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No more beer


As you read this it has been one full month since I’ve consumed a cocktail or beer. It hasn’t been easy, but the choice was a no-brainer: gout has been ravaging one foot or another these past four months and it was time to decide whether to give up being able to walk or quaff.
It’s been a good run, however.
My earliest recollection of enjoying a beer goes all the way back to when our family still lived in Chicago, so I must have been about 5. Mom and Dad had my Aunt Loretta and Uncle Joe, plus my Grandpa and Grandma Fleck to the house, and I snuck a few sips from a Meister Brau left on the floor while no one was looking. I’m pretty sure of the brand because that’s what my folks would have served. Another relative was the brew master and we probably got some kind of discount. In any event, I had trouble getting into my pjs that night and it was the last time the bed got wet.
Not that drinking was a big thing in our house.
Dad hardly drank at all. He said it gave him a headache and, worse, made him sleepy. When he did drink, he’d take his beer in the most unusual and disgusting way: with a raw egg cracked into it. The rest of the Chicago “Fleck” clan drank, but also infrequently. It was something you served on special occasions.
No, if drinking comes to me through family it’s decidedly from Mom’s side, the “Sickler” side, who mostly lived in and around the small town of Wittenberg, Wis. Grandma Sickler always had a case of Kingsbury on hand and a couple ready in the icebox. A cold one was your reward at the end of a hard day of dairy farming. Beer was a staple of everyday living and everyone, even children, were welcome to partake.
The epitome of this laissez-faire attitude came on the Sabbath, churchgoers who brought a bulletin to the local tavern were treated to a free beer. The place even offered a special “shorty” tumbler for the preteen crowd.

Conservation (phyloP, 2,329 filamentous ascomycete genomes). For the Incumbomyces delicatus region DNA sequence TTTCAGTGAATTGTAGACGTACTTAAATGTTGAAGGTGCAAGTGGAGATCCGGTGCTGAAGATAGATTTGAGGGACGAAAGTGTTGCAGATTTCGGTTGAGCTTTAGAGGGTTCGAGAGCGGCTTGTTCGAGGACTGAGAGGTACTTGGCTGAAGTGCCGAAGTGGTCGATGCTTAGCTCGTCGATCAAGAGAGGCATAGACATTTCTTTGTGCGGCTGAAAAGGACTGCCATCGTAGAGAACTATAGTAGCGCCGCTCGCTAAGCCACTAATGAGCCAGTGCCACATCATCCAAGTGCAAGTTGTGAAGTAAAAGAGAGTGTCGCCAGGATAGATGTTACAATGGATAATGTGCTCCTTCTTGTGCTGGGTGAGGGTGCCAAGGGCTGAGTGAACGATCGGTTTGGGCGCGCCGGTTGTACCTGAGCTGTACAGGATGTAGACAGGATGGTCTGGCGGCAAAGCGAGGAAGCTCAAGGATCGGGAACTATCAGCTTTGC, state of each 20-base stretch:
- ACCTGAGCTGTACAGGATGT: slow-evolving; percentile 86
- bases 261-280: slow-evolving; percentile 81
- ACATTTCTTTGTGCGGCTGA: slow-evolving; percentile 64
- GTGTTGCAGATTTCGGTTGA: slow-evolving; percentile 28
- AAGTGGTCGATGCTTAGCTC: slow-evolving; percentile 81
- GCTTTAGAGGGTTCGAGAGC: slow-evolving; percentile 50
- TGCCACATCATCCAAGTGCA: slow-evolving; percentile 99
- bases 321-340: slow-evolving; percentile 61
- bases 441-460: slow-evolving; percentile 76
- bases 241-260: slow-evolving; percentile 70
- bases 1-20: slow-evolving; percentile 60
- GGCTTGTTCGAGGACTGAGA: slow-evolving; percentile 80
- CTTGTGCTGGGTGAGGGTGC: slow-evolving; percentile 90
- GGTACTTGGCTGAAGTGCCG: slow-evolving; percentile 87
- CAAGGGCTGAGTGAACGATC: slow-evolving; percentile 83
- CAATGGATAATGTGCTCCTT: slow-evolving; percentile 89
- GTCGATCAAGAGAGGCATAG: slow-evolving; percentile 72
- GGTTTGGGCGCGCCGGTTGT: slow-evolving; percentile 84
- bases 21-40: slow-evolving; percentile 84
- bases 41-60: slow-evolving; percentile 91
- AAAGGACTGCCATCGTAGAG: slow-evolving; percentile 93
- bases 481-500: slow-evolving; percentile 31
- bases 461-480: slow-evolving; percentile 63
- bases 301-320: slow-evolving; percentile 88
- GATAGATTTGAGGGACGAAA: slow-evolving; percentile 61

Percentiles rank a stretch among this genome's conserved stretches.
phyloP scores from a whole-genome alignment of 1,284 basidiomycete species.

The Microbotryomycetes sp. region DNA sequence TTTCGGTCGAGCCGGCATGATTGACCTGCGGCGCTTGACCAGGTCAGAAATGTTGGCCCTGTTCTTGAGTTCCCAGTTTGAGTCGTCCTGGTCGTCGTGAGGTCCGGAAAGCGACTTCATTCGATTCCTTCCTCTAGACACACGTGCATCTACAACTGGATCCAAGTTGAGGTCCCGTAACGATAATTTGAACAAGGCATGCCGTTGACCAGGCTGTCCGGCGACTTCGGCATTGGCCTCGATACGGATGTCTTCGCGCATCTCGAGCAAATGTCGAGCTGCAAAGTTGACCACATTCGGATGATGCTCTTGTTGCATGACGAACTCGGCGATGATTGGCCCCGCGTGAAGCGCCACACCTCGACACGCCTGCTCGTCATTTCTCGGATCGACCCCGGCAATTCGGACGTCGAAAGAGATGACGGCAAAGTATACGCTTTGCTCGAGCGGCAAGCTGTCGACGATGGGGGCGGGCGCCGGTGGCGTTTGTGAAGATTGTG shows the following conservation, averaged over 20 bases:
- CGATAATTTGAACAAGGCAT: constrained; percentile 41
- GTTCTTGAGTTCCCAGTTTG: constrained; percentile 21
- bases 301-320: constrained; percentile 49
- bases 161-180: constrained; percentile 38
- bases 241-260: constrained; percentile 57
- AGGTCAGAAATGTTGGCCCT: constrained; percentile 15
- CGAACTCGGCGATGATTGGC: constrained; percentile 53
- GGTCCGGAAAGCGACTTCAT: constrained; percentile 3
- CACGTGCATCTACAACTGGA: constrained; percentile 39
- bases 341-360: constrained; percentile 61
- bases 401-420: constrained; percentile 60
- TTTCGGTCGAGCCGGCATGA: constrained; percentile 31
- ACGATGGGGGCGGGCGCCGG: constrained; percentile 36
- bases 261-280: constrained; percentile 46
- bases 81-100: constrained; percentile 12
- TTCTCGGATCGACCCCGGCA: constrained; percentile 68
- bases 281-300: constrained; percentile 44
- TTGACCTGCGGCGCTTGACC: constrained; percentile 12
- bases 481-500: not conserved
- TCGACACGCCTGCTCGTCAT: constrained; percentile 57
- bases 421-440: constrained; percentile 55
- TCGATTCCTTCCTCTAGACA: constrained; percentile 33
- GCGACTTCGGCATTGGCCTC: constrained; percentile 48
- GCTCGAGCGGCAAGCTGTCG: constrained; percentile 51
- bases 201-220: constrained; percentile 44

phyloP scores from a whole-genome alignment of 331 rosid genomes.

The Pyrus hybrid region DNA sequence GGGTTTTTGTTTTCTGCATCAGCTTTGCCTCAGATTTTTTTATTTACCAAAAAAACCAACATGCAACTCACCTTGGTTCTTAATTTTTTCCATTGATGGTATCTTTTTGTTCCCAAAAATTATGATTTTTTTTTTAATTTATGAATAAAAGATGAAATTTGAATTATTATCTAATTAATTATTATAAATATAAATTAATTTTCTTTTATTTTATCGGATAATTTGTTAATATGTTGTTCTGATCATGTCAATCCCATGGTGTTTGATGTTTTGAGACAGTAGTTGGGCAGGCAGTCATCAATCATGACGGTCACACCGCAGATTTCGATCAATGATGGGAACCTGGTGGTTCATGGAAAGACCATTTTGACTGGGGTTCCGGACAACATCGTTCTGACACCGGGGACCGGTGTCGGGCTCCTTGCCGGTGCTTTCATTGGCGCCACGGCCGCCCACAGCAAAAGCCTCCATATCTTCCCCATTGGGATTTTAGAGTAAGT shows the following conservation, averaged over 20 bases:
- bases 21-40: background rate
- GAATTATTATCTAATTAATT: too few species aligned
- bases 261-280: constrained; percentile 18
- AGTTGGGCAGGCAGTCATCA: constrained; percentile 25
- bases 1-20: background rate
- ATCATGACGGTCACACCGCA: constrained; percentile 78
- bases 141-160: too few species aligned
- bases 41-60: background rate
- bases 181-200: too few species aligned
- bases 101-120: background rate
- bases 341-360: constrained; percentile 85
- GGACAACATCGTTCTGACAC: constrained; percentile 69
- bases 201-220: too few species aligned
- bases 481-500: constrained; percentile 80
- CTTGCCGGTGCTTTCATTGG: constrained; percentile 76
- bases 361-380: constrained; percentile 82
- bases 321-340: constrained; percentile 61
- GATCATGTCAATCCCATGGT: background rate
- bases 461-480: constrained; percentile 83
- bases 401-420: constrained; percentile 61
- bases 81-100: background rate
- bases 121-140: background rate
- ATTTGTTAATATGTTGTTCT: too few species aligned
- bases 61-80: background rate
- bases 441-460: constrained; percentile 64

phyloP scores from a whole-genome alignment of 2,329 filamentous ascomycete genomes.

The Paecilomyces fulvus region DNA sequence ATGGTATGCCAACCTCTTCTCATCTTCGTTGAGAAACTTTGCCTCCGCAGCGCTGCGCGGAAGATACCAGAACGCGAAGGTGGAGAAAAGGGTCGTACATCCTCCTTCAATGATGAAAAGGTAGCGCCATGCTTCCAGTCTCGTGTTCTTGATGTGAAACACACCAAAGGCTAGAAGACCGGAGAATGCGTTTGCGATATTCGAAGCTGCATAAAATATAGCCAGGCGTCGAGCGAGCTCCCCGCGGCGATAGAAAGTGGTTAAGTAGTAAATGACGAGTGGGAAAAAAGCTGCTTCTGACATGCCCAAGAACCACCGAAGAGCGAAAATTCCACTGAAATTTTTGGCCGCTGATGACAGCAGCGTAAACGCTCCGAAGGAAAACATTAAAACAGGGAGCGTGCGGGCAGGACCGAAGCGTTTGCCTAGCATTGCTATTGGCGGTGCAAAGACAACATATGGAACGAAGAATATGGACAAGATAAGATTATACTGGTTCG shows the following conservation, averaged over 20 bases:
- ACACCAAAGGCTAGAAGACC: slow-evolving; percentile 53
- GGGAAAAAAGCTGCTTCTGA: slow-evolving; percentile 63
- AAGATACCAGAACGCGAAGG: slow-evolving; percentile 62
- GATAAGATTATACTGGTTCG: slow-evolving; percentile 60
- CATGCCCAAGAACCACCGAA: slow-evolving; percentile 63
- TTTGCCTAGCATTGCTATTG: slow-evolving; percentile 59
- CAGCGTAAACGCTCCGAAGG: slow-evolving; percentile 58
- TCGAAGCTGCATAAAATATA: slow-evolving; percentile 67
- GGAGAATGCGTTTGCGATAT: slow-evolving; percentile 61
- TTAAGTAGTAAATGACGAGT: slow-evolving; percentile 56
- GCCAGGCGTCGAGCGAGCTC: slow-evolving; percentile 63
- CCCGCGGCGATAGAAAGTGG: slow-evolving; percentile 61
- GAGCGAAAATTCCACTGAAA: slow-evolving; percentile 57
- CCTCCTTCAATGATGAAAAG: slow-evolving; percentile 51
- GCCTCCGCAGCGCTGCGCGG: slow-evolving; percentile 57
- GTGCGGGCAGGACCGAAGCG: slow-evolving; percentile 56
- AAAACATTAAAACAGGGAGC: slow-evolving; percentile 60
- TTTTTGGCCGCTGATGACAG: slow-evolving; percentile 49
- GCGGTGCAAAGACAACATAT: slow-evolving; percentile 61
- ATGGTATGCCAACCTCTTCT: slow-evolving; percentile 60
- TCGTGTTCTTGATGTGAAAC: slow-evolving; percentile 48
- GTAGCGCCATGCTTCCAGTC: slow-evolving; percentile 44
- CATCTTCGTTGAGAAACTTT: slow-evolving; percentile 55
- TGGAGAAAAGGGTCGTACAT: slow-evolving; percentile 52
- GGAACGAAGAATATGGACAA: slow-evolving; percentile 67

I was barely tall enough to see over the pool table but I knew enough to not set my glass on the rail.
My consumption of suds peaked in the late 1970s when I was stationed in Bamberg, Germany. Beer was delivered to our apartment each week and there seemed to be an exquisite, ancient brewery around every corner that needed exploring. When it came time to reconnoiter, not even Magellan was more enthusiastic.
Besides the great beer, I had a couple of really good beer drinking buddies back then. Ger was in charge of the German/American Friendship Club and part of his official capacity was to host the occasional beer bash. We stayed up into the wee hours, more than once, howling at the moon.
Peter was a German officemate and, through his knowledge, we’d often find our way into the lesser traveled nooks and crannies that only a “local” knows. He had a most unusual way of drinking. We’d order two. I’d sip mine for a half hour or so and announce it was time for another. At that point Peter would guzzle his entire liter, wipe his mouth and order, “Ein mehr bier bitte.”
After mustering out of the army and returning to the states, my tastes went more to cocktails and the even harder stuff. After three years of German brews, Miller Lite just didn’t cut it any more and don’t get me started on Coors Light. I rotated through various phases: scotch and water; vodka and lemonade; gin and tonic, etc. For a while, Margaritas or just tequila were in the rotation but I had to give it up because I kept losing my prescription glasses.
The Stone City Brewing Company came to Solon and I was reborn. Not only did brew master Jeff and company steam up a fine beer – I especially liked their Iowa Pale Ale– but there was something special about the place. It was my “Cheers,” located just across the street and around the corner.
Alas, all good things come to an end.